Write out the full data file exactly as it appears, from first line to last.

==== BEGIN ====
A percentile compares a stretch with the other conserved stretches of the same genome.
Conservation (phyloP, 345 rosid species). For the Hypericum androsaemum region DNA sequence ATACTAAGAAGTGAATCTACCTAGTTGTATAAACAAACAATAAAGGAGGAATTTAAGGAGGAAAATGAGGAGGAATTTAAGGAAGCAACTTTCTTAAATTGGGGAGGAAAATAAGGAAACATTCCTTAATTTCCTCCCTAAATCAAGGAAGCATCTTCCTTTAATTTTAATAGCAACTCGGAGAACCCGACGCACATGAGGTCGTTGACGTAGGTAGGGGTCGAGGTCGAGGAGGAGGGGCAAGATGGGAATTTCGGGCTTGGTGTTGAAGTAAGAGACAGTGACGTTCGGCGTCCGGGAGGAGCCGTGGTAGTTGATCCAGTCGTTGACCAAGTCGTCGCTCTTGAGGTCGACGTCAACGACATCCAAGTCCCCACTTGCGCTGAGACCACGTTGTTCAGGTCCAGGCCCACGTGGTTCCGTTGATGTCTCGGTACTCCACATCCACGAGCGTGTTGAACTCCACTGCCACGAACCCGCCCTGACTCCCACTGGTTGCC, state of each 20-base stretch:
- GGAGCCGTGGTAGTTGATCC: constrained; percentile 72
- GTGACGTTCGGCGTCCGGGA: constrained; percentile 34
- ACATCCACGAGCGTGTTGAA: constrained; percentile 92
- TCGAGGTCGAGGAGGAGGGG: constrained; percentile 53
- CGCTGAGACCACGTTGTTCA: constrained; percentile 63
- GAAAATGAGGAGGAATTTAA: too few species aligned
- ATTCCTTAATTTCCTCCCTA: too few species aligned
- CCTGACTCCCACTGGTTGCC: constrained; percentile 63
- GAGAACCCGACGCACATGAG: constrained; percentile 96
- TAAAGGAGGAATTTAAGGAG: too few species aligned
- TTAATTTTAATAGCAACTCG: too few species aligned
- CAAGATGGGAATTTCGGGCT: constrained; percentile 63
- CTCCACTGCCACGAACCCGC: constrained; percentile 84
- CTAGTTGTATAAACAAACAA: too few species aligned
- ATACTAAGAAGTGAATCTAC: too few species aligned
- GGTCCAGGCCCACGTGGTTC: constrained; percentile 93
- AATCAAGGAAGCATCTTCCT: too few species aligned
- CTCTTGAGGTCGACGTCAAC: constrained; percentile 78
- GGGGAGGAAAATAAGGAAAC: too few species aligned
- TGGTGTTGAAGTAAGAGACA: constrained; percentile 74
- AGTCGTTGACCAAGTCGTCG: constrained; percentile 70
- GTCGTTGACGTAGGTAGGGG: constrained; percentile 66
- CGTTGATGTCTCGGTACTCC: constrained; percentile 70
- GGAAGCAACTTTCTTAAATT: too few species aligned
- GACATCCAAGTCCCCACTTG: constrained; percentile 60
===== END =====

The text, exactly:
A percentile compares a stretch with the other conserved stretches of the same genome.
Conservation (phyloP, 345 rosid species). For the Hypericum androsaemum region DNA sequence ATACTAAGAAGTGAATCTACCTAGTTGTATAAACAAACAATAAAGGAGGAATTTAAGGAGGAAAATGAGGAGGAATTTAAGGAAGCAACTTTCTTAAATTGGGGAGGAAAATAAGGAAACATTCCTTAATTTCCTCCCTAAATCAAGGAAGCATCTTCCTTTAATTTTAATAGCAACTCGGAGAACCCGACGCACATGAGGTCGTTGACGTAGGTAGGGGTCGAGGTCGAGGAGGAGGGGCAAGATGGGAATTTCGGGCTTGGTGTTGAAGTAAGAGACAGTGACGTTCGGCGTCCGGGAGGAGCCGTGGTAGTTGATCCAGTCGTTGACCAAGTCGTCGCTCTTGAGGTCGACGTCAACGACATCCAAGTCCCCACTTGCGCTGAGACCACGTTGTTCAGGTCCAGGCCCACGTGGTTCCGTTGATGTCTCGGTACTCCACATCCACGAGCGTGTTGAACTCCACTGCCACGAACCCGCCCTGACTCCCACTGGTTGCC, state of each 20-base stretch:
- GGAGCCGTGGTAGTTGATCC: constrained; percentile 72
- GTGACGTTCGGCGTCCGGGA: constrained; percentile 34
- ACATCCACGAGCGTGTTGAA: constrained; percentile 92
- TCGAGGTCGAGGAGGAGGGG: constrained; percentile 53
- CGCTGAGACCACGTTGTTCA: constrained; percentile 63
- GAAAATGAGGAGGAATTTAA: too few species aligned
- ATTCCTTAATTTCCTCCCTA: too few species aligned
- CCTGACTCCCACTGGTTGCC: constrained; percentile 63
- GAGAACCCGACGCACATGAG: constrained; percentile 96
- TAAAGGAGGAATTTAAGGAG: too few species aligned
- TTAATTTTAATAGCAACTCG: too few species aligned
- CAAGATGGGAATTTCGGGCT: constrained; percentile 63
- CTCCACTGCCACGAACCCGC: constrained; percentile 84
- CTAGTTGTATAAACAAACAA: too few species aligned
- ATACTAAGAAGTGAATCTAC: too few species aligned
- GGTCCAGGCCCACGTGGTTC: constrained; percentile 93
- AATCAAGGAAGCATCTTCCT: too few species aligned
- CTCTTGAGGTCGACGTCAAC: constrained; percentile 78
- GGGGAGGAAAATAAGGAAAC: too few species aligned
- TGGTGTTGAAGTAAGAGACA: constrained; percentile 74
- AGTCGTTGACCAAGTCGTCG: constrained; percentile 70
- GTCGTTGACGTAGGTAGGGG: constrained; percentile 66
- CGTTGATGTCTCGGTACTCC: constrained; percentile 70
- GGAAGCAACTTTCTTAAATT: too few species aligned
- GACATCCAAGTCCCCACTTG: constrained; percentile 60